TAN­GI­BLE EX­PRES­SION

Af­ter shift­ing from mu­sic to vis­ual art more than a decade ago, Ai Jing achieves both recog­ni­tion and sat­is­fac­tion on two sides of the globe, re­ports.

China Daily (Canada) - - LIFE -

Vis­ual art has be­come Chi­nese singer-song­writer Ai Jing’s pas­sion over the past decade. In Novem­ber, she will stage her solo ex­hi­bi­tion, Ai Jing Back to New York, at theMarl­bor­ough Gallery in New York City, with nearly 30 art­works cre­ated over the past decade, in­clud­ing sculp­tures, oil paint­ings and in­stal­la­tions.

The works on dis­play in­clude My Mo­mandMyHome­town, a ta­pes­try of wool patches knit­ted by Ai’s mother and be­decked with the English word “Love”; The Tree of Life, an in­stal­la­tion work show­ing a lonely raven perched on a leaf­less oak tree made of tens of thou­sands of dis­pos­able chop­sticks; and oil paint­ings un­der the group name I Love Color.

“NewYork is an im­por­tant city for my tran­si­tion from a mu­si­cian to an artist. I al­ways want to re­visit the ori­gin of my pas­sion for vis­ual art with my own works,” says the 46-year-old artist, who an­nounced the ex­hi­bi­tion at theNa­tion­alMu­seum of China in Bei­jing on Tues­day.

In 1999, she started learn­ing painting with renowned Chi­nese con­tem­po­rary artist Zhang Xiao­gang. Years later, Ai had reached a level high enough to hold a solo ex­hi­bi­tion, I Love Ai Jing, at the Na­tional Mu­seum of China in Bei­jing in 2012 and again at the China ArtMu­seum of Shang­hai in 2014.

A na­tive of Shenyang, Liaon­ing prov­ince, Ai learned mu­sic with her fa­ther, who plays the erhu (a twostringed bowed in­stru­ment).

Her de­but al­bum, My 1997, sold more than 200,000 copies within one month of its re­lease in 1993. Her sec­ond al­bum, Once Upon a Time on Yan­fen Street, was an­other suc­cess, which brought her recog­ni­tion out­side the Chi­nese main­land, in­clud­ing in Hong Kong, Tai­wan and Ja­pan — a rar­ity for main­land singers then.

She first went toNewYork in 1997 to seek in­spi­ra­tion for the al­bum, Made in China, and she wrote most of the songs for the al­bum while liv­ing there.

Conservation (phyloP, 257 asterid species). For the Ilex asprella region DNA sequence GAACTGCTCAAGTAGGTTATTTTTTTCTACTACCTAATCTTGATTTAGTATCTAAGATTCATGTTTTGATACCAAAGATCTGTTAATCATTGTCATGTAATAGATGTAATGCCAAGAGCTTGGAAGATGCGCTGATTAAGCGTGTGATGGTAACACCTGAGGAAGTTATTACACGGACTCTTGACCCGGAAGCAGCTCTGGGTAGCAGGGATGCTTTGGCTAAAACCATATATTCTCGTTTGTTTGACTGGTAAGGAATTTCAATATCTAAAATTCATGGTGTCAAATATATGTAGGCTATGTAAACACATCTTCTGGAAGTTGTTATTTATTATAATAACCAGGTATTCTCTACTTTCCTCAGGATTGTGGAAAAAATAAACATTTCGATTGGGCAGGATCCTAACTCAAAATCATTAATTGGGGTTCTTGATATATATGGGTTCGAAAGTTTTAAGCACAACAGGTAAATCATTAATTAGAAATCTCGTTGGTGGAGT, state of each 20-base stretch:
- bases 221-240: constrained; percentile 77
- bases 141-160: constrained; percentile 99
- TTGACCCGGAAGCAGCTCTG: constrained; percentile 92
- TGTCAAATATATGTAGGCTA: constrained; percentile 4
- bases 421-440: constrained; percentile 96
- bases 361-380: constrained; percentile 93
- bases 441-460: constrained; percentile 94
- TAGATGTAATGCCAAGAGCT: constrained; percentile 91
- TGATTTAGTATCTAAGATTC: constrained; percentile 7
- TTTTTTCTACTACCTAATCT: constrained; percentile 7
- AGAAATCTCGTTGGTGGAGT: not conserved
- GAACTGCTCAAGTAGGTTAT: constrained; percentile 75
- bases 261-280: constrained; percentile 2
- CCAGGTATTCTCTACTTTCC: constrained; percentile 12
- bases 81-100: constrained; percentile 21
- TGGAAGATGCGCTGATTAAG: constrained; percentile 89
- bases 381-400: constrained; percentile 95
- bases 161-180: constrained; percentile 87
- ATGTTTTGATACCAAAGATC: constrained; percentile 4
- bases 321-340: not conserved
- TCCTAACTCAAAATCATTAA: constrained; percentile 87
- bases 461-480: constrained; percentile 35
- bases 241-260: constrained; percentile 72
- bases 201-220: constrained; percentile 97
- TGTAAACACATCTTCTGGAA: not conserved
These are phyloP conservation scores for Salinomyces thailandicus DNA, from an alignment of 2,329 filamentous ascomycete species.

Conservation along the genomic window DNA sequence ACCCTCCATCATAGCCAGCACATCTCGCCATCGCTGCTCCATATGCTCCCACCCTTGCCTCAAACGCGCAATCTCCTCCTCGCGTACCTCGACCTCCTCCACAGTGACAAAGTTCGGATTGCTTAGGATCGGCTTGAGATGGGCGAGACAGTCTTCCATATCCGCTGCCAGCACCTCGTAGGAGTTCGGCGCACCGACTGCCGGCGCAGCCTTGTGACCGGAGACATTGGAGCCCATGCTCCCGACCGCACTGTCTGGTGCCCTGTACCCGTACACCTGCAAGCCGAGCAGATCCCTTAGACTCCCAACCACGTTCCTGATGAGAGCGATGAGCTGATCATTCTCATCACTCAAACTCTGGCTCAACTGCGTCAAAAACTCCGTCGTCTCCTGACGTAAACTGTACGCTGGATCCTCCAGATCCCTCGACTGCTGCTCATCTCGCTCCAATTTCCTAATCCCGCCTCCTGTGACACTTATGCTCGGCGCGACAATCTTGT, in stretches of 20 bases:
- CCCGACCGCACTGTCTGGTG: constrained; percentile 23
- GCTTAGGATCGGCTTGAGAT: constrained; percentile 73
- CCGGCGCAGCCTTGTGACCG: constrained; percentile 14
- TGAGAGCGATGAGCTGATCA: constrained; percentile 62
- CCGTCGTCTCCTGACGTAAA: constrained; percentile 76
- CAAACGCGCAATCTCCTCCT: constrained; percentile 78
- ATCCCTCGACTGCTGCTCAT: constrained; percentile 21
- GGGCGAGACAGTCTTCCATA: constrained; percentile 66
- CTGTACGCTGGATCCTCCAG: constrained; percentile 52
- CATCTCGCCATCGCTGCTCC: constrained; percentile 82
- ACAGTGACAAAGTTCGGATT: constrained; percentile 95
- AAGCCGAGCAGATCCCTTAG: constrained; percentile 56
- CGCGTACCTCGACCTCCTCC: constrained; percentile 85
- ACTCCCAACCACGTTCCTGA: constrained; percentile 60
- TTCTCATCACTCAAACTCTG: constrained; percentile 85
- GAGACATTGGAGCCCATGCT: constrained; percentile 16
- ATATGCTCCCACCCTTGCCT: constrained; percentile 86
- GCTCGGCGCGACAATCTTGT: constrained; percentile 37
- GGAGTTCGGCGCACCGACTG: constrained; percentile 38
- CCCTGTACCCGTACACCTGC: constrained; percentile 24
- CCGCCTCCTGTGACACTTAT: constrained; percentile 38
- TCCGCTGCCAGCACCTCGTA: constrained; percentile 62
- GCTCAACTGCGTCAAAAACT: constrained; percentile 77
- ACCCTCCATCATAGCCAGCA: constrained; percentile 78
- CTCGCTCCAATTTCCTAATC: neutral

Her apart­ment was near Cen­tral Park, where the tall build­ings and graf­fiti gave her im­agery of a vi­brant and ex­per­i­men­tal art scene. She lived in the Lower East Side from 2002 to 2008. She had her stu­dio and honed her skills as an artist there.

“I of­ten went to­mu­se­um­sand gal­leries in New York. The city was like a kalei­do­scope to me. It was not just vis­ual en­joy­ment, but also awak­ened my de­sire to use vis­ual art as a new ex­pres­sion, which mu­sic could not de­liver any­more,” she says.

In the sum­mer of 2009, Ai was com­mis­sioned to do a work for a group ex­hi­bi­tion, The Drop-Ur­ban Art In­fill, in­NewYork. Shep­re­sented recorded sounds with pic­tures of 10 dif­fer­ent places in New York, in­clud­ing the noise of a con­struc­tion site, and a peace­ful af­ter­noon in Har­lem — the north­ern sec­tion of New York City, where peo­ple walked in the sun and the mu­sic of BobMar­ley played. Th­e­sameyear, she held her solo ex­hi­bi­tion, AiWant to Love, in­NewYork.

In 2008, Ai left New York and es­tab­lished a stu­dio in Bei­jing, de­vot­ing her­self to work­ing as a pro­fes­sional artist.

Mar­cia Levine, spe­cial projects di­rec­tor of Marl­bor­ough Gallery, first met Ai in­NewYork in 2015. She flew to Italy to see Ai’s ex­hi­bi­tion, Di­a­logues, at the Am­brosian Art Gallery of the Veneranda Bi­b­lioteca Am­brosianaMu­seum in­Mi­lan.

With the themes of in­dus­try, na­ture and tech­nol­ogy, Ai cre­ated a “di­a­logue” through her works with se­lected mas­ter­pieces at the mu­seum, which is known for its col­lec­tion of 12 manuscripts by Leonardo da Vinci.

“I was amazed by the beauty and strength of her works. She showed us that art could con­nect East and West in a cul­tural way and we want to present her works to the peo­ple in the US,” says Levine, who is in Bei­jing this week with Ai.

She also says that the gallery, which was founded in 1946 with two spa­ces in New York as well as lo­ca­tions, such as Lon­don, Madrid and Monaco, has been work­ing closely with Chi­nese artists since the 1990s, in­clud­ing the late Chi­nese-French artist, ZaoWou-ki.

“Ai is very spe­cial as a con­tem­po­rary Chi­nese artist be­cause her works show a mix­ture of East­ern and West­ern in­flu­ences,” says Chen Lyusheng, deputy di­rec­tor of the Na­tional Mu­seum of China, who cu­rated Ai’s exhibitions in Bei­jing, Shang­hai andMi­lan.

Look­ing back on her jour­ney as an artist, Ai says that she of­ten asks her­self two ques­tions: What is art? Why I am­mak­ing art?

“My art-mak­ing is about re­peated ex­per­i­men­ta­tion and fail­ure. Usu­ally, I go through star­va­tion, sleep­less nights and anx­i­ety to fin­ish one piece. But I en­joy the process of mak­ing the imag­ined real with my hands,” she says.

Con­tact the writer at chen­nan@chi­nadaily.com.cn

My art-mak­ing is about re­peated ex­per­i­men­ta­tion and fail­ure ... I en­joy the

process of mak­ing the imag­ined real with my hands.”

JIANG DONG / CHINA DAILY

Ai Jing,

mu­si­cian-turned artist

PHOTOS PRO­VIDED TO CHINA DAILY

Ai Jing will hold a solo show in Novem­ber in New York City, where she had lived for years and started her pur­suit of vis­ual art. Works on dis­play will in­clude the in­stal­la­tions TheTree­ofLife (left) and Wave.

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